What did people do in the old days, before television and computers? And, for that matter, before novels? (There was such a time, you know.)
Here is one person’s answer to our question of what to do when sleeplessness sets in…
“I have remembered thy name, O Lord, in the night…” (Ps. 119:55)
“At midnight I will rise to give thanks unto thee…” (Ps. 119:62)
King David meditated on the Lord and prayed to Him. Good thinking. Nothing settles the mind like prayer. And nothing fuels prayer like reflecting on the goodness of the Lord. While we’re not told in the Bible, I’m willing to bet David’s prayer was not, “Lord, help me go back to sleep” or anything like that.
Tim’s note: Bro. Joe’s thoughts are good advice for pastors. We seem to face a lot of sleepless nights.
This past week Judy and I kept our grandchildren. This has been a delightful responsibility since they live overseas. However, I forgot how much energy is packaged in children ages four and two. My grandchildren are (obviously) little angels, but this task reminded me of an important principle. I was forced to put myself in the shoes of my son and daughter-in-law. For instance, when you have children that age you have very little time for other things.
This principle is vitally important as you pastor a church. I remember when I started pastoring in the mid-70s I had high expectations of people and I was quick to remind them of my expectations. (I know none of you ever do this.) I remember hearing excuses on a regular basis. I will use young parents for illustrative purposes. Young parents, not that they are the only excuse makers, would often say things like:
• I would have a morning quiet time with God, but the children wake up too early.
• I would attend church more often, but the children might catch a bug from other children at church.
• I would teach, but I do not have time to prepare.
• I would attend training, but I have to get the children to bed on time.
You have experienced similar conversations.
Such excuses could be a covering for commitment issues. However, that is not always the case. As pastors we should compassionately "walk in their shoes." The Golden Rule says "Whatever you want men to do to you, do also to them, for this is the law and the Prophets." (Matt. 7:12) My paraphrase of this verse is "Walk in their Shoes."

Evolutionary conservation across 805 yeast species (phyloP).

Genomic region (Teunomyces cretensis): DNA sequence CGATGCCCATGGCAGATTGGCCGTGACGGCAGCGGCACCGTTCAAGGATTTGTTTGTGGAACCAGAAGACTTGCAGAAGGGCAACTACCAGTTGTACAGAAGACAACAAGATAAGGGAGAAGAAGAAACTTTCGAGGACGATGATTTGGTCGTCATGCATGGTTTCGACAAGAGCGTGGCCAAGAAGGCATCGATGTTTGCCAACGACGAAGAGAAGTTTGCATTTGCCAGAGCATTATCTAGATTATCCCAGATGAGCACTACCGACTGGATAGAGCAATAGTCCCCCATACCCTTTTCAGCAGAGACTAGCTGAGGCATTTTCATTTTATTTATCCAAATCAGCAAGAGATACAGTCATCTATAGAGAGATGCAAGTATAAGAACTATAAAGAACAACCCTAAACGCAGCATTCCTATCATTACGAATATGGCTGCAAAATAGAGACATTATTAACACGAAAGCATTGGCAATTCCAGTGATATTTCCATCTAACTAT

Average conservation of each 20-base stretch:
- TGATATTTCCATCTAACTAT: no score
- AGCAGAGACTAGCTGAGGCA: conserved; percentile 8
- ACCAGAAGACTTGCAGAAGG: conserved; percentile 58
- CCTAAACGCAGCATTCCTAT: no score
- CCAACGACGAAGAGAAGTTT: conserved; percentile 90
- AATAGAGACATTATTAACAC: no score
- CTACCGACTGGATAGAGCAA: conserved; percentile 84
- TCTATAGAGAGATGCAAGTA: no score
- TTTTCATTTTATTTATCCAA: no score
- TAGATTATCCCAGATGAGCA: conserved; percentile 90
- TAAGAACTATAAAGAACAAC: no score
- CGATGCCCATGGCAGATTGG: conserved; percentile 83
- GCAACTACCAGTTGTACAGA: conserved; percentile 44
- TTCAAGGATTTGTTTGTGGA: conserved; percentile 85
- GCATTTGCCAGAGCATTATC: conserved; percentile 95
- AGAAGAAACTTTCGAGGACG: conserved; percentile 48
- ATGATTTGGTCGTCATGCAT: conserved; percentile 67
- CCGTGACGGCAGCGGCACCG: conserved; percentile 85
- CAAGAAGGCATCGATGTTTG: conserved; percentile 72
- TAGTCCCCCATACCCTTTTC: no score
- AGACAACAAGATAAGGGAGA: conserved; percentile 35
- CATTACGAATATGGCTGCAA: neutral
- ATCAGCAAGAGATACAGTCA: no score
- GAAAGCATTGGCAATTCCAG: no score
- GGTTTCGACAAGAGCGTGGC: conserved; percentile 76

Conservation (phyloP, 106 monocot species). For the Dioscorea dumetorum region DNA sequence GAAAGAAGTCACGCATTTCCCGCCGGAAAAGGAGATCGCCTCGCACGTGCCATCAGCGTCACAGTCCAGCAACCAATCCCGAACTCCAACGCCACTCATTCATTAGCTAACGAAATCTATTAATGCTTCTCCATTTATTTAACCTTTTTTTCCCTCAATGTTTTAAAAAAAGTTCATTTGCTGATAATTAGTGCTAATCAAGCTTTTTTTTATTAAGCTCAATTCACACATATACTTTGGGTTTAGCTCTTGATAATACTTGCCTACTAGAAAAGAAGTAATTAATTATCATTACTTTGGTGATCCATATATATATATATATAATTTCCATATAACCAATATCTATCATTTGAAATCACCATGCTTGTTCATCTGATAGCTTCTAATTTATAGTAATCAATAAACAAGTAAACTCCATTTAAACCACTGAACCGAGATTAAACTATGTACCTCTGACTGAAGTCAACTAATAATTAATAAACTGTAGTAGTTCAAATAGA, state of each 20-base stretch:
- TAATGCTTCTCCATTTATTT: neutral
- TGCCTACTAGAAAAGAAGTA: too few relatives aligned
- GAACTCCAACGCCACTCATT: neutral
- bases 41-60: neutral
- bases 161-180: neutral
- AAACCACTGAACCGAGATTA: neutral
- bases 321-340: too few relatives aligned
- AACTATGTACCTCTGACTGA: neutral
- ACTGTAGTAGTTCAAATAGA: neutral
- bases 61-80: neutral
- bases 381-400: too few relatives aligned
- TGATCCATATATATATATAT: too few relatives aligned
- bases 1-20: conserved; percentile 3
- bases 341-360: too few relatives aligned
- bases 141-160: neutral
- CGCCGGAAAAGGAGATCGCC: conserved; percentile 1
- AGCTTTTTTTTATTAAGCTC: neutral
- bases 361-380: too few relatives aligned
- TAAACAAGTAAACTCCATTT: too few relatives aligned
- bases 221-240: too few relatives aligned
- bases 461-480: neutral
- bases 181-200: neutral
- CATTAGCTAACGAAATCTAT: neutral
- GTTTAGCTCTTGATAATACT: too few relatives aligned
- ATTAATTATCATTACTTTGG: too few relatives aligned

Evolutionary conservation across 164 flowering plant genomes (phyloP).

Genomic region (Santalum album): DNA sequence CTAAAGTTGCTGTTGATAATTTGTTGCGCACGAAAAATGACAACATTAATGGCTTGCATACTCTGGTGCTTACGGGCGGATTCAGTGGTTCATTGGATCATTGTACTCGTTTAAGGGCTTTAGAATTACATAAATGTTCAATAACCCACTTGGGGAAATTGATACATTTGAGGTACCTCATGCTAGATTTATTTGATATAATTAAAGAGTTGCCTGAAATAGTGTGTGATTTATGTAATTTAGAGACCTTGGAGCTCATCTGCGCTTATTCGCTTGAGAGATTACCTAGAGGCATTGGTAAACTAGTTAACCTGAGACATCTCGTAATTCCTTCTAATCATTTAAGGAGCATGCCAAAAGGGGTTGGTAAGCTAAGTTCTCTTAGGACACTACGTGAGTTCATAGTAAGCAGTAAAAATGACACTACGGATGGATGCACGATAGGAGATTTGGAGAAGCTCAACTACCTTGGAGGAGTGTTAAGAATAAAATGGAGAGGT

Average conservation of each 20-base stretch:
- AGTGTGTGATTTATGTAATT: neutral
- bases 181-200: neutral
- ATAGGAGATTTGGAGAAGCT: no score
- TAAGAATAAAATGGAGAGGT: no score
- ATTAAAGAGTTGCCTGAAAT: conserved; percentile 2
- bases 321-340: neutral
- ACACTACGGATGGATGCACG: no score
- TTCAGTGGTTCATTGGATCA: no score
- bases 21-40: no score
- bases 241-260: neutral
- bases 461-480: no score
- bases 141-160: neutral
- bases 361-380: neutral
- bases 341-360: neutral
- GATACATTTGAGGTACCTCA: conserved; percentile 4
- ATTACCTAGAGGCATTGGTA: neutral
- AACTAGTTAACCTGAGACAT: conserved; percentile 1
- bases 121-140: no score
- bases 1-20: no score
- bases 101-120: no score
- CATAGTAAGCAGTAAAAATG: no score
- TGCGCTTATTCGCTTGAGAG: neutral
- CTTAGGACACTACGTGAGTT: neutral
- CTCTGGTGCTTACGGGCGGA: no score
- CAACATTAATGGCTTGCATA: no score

In discussing this principle I refer to your committed people. Many uncommitted people will not be moved by a bomb. Church planning should first and foremost take into account your committed people. With this in mind let me share several lessons I have observed in working with church people.
• Take into account their schedules. Many young mothers work full time jobs, take care of children, and keep up a household. This is the group who does most of the childcare and teaching of children at church. Churches often schedule too many activities. We think we have to plan every activity that comes down the information highway.
• Work around holidays. Most people are busy on holidays. Give your people a break on these special days. Remember you plan around the committed, not the uncommitted.
• Listen to your people. Get feedback from your committed people. Let them advise you about scheduling concerns. Be careful about letting older members dictate church schedules. Lead older members to understand the challenges younger adults face. Older adults do not have the time pressure that young families face. Also, do not let Pharisees dictate church schedules. They are legalistic about everything, even when you call off a service on a holiday.
• Be cautious about judging others. The thing you call apathy may, in fact, be impossibility. For instance, the mothers mentioned in bullet point one have very little time or energy left to invest in three or four children's activities at church. We are not living in the 60s any longer. People's schedules are different and times are different. I remember when revivals and VBS were two weeks long. That schedule makes me tired just thinking about it. Failure to acknowledge and adapt to change will leave us and our churches dying in the past.
Do you ever find yourself leading from behind? What a repulsive idea for a leader, leading from behind. When you serve in a church this is often a reality, but also a necessity. We do not live in a perfect world.
So what do we mean, leading from behind? I remember, years ago, hearing John Maxwell speak on the subject of leadership. He defined leadership with one word "influence." Maxwell shared a story from his first pastorate. He said there was a deacon in that church who was the unofficial leader of the church. His name was Claude. Claude was a good man but he carried excessive weight in the church. Whatever Claude said carried the church. Maxwell explained how he led that church by working with Claude. He planted seeds and asked questions to determine Claude's opinions. Maxwell said he adjusted his leadership as he worked with Claude. Maxwell was leading from behind.